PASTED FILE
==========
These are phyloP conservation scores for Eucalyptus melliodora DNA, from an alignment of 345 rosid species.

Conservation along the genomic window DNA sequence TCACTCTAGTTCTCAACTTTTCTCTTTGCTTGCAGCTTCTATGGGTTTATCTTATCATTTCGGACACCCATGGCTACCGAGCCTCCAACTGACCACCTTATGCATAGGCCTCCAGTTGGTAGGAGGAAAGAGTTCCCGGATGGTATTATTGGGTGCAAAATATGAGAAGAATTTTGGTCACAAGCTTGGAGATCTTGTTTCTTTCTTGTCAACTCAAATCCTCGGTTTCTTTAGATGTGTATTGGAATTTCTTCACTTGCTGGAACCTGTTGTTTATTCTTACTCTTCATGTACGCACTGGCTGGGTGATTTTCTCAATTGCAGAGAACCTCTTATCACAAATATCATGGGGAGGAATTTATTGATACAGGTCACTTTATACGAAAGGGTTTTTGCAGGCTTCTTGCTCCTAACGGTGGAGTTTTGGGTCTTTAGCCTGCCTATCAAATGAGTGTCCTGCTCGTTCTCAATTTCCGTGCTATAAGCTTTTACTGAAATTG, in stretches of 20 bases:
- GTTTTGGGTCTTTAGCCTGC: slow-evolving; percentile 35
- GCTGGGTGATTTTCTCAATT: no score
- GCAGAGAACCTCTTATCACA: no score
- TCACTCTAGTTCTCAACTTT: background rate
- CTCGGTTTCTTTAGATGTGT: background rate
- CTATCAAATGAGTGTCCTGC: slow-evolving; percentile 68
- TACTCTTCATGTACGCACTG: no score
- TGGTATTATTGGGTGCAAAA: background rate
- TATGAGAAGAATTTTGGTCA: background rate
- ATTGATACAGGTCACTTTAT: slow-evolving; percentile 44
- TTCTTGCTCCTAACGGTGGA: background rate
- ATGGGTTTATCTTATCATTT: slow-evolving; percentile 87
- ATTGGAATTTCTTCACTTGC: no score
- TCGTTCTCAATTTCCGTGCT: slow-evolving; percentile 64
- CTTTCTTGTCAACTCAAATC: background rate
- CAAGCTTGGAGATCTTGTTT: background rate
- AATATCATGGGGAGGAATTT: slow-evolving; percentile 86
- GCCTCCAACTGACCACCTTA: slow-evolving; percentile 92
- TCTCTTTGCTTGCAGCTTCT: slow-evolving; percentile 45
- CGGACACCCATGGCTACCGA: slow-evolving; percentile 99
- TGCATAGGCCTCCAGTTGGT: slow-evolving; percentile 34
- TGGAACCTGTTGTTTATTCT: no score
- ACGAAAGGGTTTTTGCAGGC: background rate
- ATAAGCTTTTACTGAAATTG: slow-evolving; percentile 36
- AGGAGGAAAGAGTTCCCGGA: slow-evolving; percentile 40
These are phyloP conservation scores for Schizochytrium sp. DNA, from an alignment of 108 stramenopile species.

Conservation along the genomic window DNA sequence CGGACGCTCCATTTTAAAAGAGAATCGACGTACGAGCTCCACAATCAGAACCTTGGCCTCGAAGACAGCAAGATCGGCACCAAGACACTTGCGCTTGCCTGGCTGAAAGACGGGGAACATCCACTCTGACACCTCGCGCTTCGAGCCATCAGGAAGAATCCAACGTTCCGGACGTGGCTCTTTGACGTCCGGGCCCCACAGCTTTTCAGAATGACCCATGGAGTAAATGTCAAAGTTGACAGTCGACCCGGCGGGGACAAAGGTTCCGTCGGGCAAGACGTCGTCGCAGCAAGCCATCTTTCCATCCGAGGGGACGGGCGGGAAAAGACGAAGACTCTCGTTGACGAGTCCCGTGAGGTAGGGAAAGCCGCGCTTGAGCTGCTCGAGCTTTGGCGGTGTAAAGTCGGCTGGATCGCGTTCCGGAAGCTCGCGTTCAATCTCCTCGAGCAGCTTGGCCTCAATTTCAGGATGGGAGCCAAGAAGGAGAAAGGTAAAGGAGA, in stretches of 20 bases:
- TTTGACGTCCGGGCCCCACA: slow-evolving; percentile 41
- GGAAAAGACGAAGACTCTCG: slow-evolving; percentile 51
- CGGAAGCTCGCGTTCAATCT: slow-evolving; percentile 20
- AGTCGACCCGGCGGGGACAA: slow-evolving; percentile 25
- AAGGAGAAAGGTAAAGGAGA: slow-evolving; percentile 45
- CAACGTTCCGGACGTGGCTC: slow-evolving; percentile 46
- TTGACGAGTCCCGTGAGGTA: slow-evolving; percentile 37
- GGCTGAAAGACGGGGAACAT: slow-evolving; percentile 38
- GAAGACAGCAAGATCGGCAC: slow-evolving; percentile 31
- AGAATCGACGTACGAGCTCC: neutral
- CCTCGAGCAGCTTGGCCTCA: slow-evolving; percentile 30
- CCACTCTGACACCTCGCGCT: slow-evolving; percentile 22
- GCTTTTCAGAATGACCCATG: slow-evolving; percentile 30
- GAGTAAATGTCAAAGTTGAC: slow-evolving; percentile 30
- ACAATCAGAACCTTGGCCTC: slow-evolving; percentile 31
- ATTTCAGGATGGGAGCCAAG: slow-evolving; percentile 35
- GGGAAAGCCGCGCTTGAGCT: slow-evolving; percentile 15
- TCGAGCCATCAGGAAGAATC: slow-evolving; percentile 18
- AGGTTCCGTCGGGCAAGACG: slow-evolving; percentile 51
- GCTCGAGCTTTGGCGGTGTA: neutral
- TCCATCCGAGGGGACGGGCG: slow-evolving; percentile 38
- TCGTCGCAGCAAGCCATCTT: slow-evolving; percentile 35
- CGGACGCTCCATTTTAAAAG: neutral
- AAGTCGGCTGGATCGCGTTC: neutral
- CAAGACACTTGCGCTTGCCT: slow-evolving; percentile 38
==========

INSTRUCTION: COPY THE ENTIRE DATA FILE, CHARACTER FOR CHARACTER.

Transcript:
These are phyloP conservation scores for Eucalyptus melliodora DNA, from an alignment of 345 rosid species.

Conservation along the genomic window DNA sequence TCACTCTAGTTCTCAACTTTTCTCTTTGCTTGCAGCTTCTATGGGTTTATCTTATCATTTCGGACACCCATGGCTACCGAGCCTCCAACTGACCACCTTATGCATAGGCCTCCAGTTGGTAGGAGGAAAGAGTTCCCGGATGGTATTATTGGGTGCAAAATATGAGAAGAATTTTGGTCACAAGCTTGGAGATCTTGTTTCTTTCTTGTCAACTCAAATCCTCGGTTTCTTTAGATGTGTATTGGAATTTCTTCACTTGCTGGAACCTGTTGTTTATTCTTACTCTTCATGTACGCACTGGCTGGGTGATTTTCTCAATTGCAGAGAACCTCTTATCACAAATATCATGGGGAGGAATTTATTGATACAGGTCACTTTATACGAAAGGGTTTTTGCAGGCTTCTTGCTCCTAACGGTGGAGTTTTGGGTCTTTAGCCTGCCTATCAAATGAGTGTCCTGCTCGTTCTCAATTTCCGTGCTATAAGCTTTTACTGAAATTG, in stretches of 20 bases:
- GTTTTGGGTCTTTAGCCTGC: slow-evolving; percentile 35
- GCTGGGTGATTTTCTCAATT: no score
- GCAGAGAACCTCTTATCACA: no score
- TCACTCTAGTTCTCAACTTT: background rate
- CTCGGTTTCTTTAGATGTGT: background rate
- CTATCAAATGAGTGTCCTGC: slow-evolving; percentile 68
- TACTCTTCATGTACGCACTG: no score
- TGGTATTATTGGGTGCAAAA: background rate
- TATGAGAAGAATTTTGGTCA: background rate
- ATTGATACAGGTCACTTTAT: slow-evolving; percentile 44
- TTCTTGCTCCTAACGGTGGA: background rate
- ATGGGTTTATCTTATCATTT: slow-evolving; percentile 87
- ATTGGAATTTCTTCACTTGC: no score
- TCGTTCTCAATTTCCGTGCT: slow-evolving; percentile 64
- CTTTCTTGTCAACTCAAATC: background rate
- CAAGCTTGGAGATCTTGTTT: background rate
- AATATCATGGGGAGGAATTT: slow-evolving; percentile 86
- GCCTCCAACTGACCACCTTA: slow-evolving; percentile 92
- TCTCTTTGCTTGCAGCTTCT: slow-evolving; percentile 45
- CGGACACCCATGGCTACCGA: slow-evolving; percentile 99
- TGCATAGGCCTCCAGTTGGT: slow-evolving; percentile 34
- TGGAACCTGTTGTTTATTCT: no score
- ACGAAAGGGTTTTTGCAGGC: background rate
- ATAAGCTTTTACTGAAATTG: slow-evolving; percentile 36
- AGGAGGAAAGAGTTCCCGGA: slow-evolving; percentile 40
These are phyloP conservation scores for Schizochytrium sp. DNA, from an alignment of 108 stramenopile species.

Conservation along the genomic window DNA sequence CGGACGCTCCATTTTAAAAGAGAATCGACGTACGAGCTCCACAATCAGAACCTTGGCCTCGAAGACAGCAAGATCGGCACCAAGACACTTGCGCTTGCCTGGCTGAAAGACGGGGAACATCCACTCTGACACCTCGCGCTTCGAGCCATCAGGAAGAATCCAACGTTCCGGACGTGGCTCTTTGACGTCCGGGCCCCACAGCTTTTCAGAATGACCCATGGAGTAAATGTCAAAGTTGACAGTCGACCCGGCGGGGACAAAGGTTCCGTCGGGCAAGACGTCGTCGCAGCAAGCCATCTTTCCATCCGAGGGGACGGGCGGGAAAAGACGAAGACTCTCGTTGACGAGTCCCGTGAGGTAGGGAAAGCCGCGCTTGAGCTGCTCGAGCTTTGGCGGTGTAAAGTCGGCTGGATCGCGTTCCGGAAGCTCGCGTTCAATCTCCTCGAGCAGCTTGGCCTCAATTTCAGGATGGGAGCCAAGAAGGAGAAAGGTAAAGGAGA, in stretches of 20 bases:
- TTTGACGTCCGGGCCCCACA: slow-evolving; percentile 41
- GGAAAAGACGAAGACTCTCG: slow-evolving; percentile 51
- CGGAAGCTCGCGTTCAATCT: slow-evolving; percentile 20
- AGTCGACCCGGCGGGGACAA: slow-evolving; percentile 25
- AAGGAGAAAGGTAAAGGAGA: slow-evolving; percentile 45
- CAACGTTCCGGACGTGGCTC: slow-evolving; percentile 46
- TTGACGAGTCCCGTGAGGTA: slow-evolving; percentile 37
- GGCTGAAAGACGGGGAACAT: slow-evolving; percentile 38
- GAAGACAGCAAGATCGGCAC: slow-evolving; percentile 31
- AGAATCGACGTACGAGCTCC: neutral
- CCTCGAGCAGCTTGGCCTCA: slow-evolving; percentile 30
- CCACTCTGACACCTCGCGCT: slow-evolving; percentile 22
- GCTTTTCAGAATGACCCATG: slow-evolving; percentile 30
- GAGTAAATGTCAAAGTTGAC: slow-evolving; percentile 30
- ACAATCAGAACCTTGGCCTC: slow-evolving; percentile 31
- ATTTCAGGATGGGAGCCAAG: slow-evolving; percentile 35
- GGGAAAGCCGCGCTTGAGCT: slow-evolving; percentile 15
- TCGAGCCATCAGGAAGAATC: slow-evolving; percentile 18
- AGGTTCCGTCGGGCAAGACG: slow-evolving; percentile 51
- GCTCGAGCTTTGGCGGTGTA: neutral
- TCCATCCGAGGGGACGGGCG: slow-evolving; percentile 38
- TCGTCGCAGCAAGCCATCTT: slow-evolving; percentile 35
- CGGACGCTCCATTTTAAAAG: neutral
- AAGTCGGCTGGATCGCGTTC: neutral
- CAAGACACTTGCGCTTGCCT: slow-evolving; percentile 38